Texas Billionaire Robert Brockman Facing Charges Over Alleged $2 Billion Tax Fraud Scheme

By on October 23, 2020 in ArticlesBillionaire News

It turns out that Robert F. Smith is not the only billionaire facing some serious tax problems from US authorities. Texas billionaire Robert Brockman, who is known as the man whose family trust provided Smith with the initial funds needed to launch his Vista Equity Partners, is facing even more serious allegations of tax evasion, with authorities charging him with a $2 billion tax fraud scheme that they say is the largest ever such case against an American citizen.

Unlike Smith, who is cooperating with authorities and agreeing to pay back roughly $140 million to settle the tax probe against him, Brockman is pleading not guilty to all charges. The Associated Press reports that he's accused of hiding billions in capital gains from authorities by way of various business entities located in places like Bermuda and Switzerland. The scheme was complicated and, for 20 years at least, effective, but in a press statement the Northern District of California's US Attorney David L. Anderson says that complexity isn't always an effective way to hide from the law:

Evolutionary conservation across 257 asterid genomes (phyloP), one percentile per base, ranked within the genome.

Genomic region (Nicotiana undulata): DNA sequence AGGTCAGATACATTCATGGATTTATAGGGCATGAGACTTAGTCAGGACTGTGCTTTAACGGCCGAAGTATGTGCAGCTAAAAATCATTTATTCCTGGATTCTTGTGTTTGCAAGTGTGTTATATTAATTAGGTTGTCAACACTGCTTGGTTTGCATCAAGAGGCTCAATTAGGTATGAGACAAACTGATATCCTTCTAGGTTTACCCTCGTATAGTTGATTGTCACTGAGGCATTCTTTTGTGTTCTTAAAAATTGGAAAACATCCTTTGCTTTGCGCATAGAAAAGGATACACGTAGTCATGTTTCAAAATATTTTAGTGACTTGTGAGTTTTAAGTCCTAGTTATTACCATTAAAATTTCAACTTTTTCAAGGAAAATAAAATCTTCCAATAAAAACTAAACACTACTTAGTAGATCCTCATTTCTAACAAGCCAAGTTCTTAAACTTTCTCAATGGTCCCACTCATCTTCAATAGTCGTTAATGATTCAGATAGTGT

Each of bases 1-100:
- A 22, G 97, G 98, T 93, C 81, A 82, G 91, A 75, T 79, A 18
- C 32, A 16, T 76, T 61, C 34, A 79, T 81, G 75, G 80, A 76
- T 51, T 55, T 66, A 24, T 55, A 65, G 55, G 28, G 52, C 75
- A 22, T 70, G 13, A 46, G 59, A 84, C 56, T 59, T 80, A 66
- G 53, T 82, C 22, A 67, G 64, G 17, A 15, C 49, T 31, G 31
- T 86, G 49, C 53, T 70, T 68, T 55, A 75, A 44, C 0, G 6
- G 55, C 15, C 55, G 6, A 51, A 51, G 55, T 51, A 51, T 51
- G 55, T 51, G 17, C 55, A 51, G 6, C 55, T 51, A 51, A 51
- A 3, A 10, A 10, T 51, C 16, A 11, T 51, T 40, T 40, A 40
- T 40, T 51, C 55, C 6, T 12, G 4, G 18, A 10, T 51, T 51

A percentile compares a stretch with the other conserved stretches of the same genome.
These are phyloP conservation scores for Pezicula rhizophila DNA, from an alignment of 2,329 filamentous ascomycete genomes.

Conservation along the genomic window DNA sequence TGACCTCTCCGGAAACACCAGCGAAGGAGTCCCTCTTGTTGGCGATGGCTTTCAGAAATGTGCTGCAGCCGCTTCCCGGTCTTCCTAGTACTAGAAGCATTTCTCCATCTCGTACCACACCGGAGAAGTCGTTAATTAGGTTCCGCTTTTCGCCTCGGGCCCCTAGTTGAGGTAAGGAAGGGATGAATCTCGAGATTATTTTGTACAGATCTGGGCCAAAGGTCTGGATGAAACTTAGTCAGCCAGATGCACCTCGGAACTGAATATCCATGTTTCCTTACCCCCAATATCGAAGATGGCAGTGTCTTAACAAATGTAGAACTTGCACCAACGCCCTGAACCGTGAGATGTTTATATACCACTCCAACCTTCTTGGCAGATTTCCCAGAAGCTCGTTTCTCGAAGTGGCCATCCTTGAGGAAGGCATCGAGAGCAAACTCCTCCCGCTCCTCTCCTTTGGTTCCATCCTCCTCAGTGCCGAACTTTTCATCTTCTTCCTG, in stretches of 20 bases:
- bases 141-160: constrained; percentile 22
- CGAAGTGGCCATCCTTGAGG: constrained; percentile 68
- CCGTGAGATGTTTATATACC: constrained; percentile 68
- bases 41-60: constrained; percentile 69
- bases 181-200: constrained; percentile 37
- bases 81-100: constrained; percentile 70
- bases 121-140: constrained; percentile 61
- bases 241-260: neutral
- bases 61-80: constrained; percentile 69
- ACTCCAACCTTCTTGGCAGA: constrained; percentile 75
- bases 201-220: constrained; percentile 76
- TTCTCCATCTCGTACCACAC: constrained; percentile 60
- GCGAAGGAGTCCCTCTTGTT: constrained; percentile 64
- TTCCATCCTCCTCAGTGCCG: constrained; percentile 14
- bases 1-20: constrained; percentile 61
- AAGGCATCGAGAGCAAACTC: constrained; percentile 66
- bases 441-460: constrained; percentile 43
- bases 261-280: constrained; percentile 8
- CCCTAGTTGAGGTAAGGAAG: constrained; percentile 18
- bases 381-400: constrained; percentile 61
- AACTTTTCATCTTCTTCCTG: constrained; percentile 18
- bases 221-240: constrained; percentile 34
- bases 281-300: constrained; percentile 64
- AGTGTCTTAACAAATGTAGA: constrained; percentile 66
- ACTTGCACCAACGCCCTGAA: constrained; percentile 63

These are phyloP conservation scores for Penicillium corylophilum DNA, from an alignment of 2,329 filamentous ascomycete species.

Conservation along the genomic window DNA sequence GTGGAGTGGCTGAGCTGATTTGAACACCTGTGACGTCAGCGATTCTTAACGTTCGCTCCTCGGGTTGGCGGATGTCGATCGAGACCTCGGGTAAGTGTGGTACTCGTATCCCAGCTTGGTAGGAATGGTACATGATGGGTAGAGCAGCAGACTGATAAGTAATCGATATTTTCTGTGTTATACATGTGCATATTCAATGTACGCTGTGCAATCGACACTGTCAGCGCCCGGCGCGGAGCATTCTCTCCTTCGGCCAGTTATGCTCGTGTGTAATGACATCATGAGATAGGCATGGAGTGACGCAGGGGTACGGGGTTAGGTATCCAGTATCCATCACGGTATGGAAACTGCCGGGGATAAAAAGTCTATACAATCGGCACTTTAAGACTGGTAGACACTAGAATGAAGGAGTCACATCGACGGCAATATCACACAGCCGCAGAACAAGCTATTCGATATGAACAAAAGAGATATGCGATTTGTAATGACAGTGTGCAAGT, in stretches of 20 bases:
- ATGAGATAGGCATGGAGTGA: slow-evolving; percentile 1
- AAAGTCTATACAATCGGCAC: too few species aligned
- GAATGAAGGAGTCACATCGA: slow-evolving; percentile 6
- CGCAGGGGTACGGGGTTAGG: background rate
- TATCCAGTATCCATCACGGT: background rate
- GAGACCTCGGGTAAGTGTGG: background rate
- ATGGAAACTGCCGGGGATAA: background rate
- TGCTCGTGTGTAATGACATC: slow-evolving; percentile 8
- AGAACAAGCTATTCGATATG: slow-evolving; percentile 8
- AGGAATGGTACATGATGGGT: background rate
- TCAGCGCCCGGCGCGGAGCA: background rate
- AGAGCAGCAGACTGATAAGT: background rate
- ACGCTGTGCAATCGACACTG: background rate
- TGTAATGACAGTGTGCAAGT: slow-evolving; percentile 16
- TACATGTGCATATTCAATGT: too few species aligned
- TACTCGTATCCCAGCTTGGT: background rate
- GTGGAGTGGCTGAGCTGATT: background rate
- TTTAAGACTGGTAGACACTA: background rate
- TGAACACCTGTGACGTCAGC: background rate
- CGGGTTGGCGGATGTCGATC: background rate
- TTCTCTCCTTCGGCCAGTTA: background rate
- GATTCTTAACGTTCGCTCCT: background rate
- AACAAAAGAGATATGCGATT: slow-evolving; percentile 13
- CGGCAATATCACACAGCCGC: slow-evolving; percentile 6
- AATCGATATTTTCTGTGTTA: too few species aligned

"Complexity will not hide crime from law enforcement. Sophistication is not a defense to federal criminal charges…We will not hesitate to prosecute the smartest guys in the room."

Zach Gibson/Getty Images

Brockman appeared in federal court via Zoom, pleading not guilty and then being "released" on a bond of $1 million. According to the government's charges, Brockman used a variety of methods to hide his financial assets from taxation, including encrypted emails with codenames like "Permit," "Snapper," "Redfish," and "Steelhead" in order to order the destruction or falsification of evidence. They also released information on what Brockman allegedly did with some of his untaxed income, including the purchase and significant upgrade of a Sonoma, California vacation home for $2.5 million, and $13 million towards property and philanthropic projects in Colorado.

The indictment against Brockman includes a total of 39 charges, including counts of tax evasion, wire fraud, money laundering, and more.

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